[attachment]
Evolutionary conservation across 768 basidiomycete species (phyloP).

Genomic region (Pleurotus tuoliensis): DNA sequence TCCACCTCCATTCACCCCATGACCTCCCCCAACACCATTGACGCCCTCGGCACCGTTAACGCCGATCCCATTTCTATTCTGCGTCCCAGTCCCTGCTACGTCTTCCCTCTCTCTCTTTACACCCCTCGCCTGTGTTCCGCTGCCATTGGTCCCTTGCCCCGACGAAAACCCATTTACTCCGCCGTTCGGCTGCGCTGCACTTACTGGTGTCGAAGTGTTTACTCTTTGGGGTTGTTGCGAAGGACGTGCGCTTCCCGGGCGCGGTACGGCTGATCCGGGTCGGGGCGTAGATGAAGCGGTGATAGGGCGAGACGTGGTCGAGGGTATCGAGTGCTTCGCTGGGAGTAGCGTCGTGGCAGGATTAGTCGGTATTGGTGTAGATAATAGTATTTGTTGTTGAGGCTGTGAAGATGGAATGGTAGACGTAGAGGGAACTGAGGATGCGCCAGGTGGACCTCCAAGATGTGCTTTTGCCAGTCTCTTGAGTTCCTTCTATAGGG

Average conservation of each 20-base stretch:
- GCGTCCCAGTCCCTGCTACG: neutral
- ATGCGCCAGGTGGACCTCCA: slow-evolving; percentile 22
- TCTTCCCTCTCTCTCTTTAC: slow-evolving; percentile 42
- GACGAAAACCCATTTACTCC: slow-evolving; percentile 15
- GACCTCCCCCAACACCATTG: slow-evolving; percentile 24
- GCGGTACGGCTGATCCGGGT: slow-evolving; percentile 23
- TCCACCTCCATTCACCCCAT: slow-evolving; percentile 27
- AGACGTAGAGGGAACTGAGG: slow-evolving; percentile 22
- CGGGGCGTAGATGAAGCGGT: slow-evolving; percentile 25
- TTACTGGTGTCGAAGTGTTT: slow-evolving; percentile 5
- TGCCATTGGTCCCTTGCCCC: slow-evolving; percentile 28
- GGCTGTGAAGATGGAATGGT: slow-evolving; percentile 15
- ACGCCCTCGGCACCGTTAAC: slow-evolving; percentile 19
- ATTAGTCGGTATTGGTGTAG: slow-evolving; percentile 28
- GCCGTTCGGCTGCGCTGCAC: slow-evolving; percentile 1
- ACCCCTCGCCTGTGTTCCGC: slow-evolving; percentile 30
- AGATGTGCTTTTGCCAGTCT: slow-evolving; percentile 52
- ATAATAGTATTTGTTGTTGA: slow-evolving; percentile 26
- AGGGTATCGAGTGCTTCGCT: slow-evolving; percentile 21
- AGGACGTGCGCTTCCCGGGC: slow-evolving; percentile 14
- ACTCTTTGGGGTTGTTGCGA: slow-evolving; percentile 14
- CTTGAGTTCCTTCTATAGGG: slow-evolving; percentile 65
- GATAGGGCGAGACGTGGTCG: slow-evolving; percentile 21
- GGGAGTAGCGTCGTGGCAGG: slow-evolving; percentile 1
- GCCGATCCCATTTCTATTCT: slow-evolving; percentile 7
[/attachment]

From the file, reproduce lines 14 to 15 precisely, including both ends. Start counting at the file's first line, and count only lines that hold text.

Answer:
- TGCCATTGGTCCCTTGCCCC: slow-evolving; percentile 28
- GGCTGTGAAGATGGAATGGT: slow-evolving; percentile 15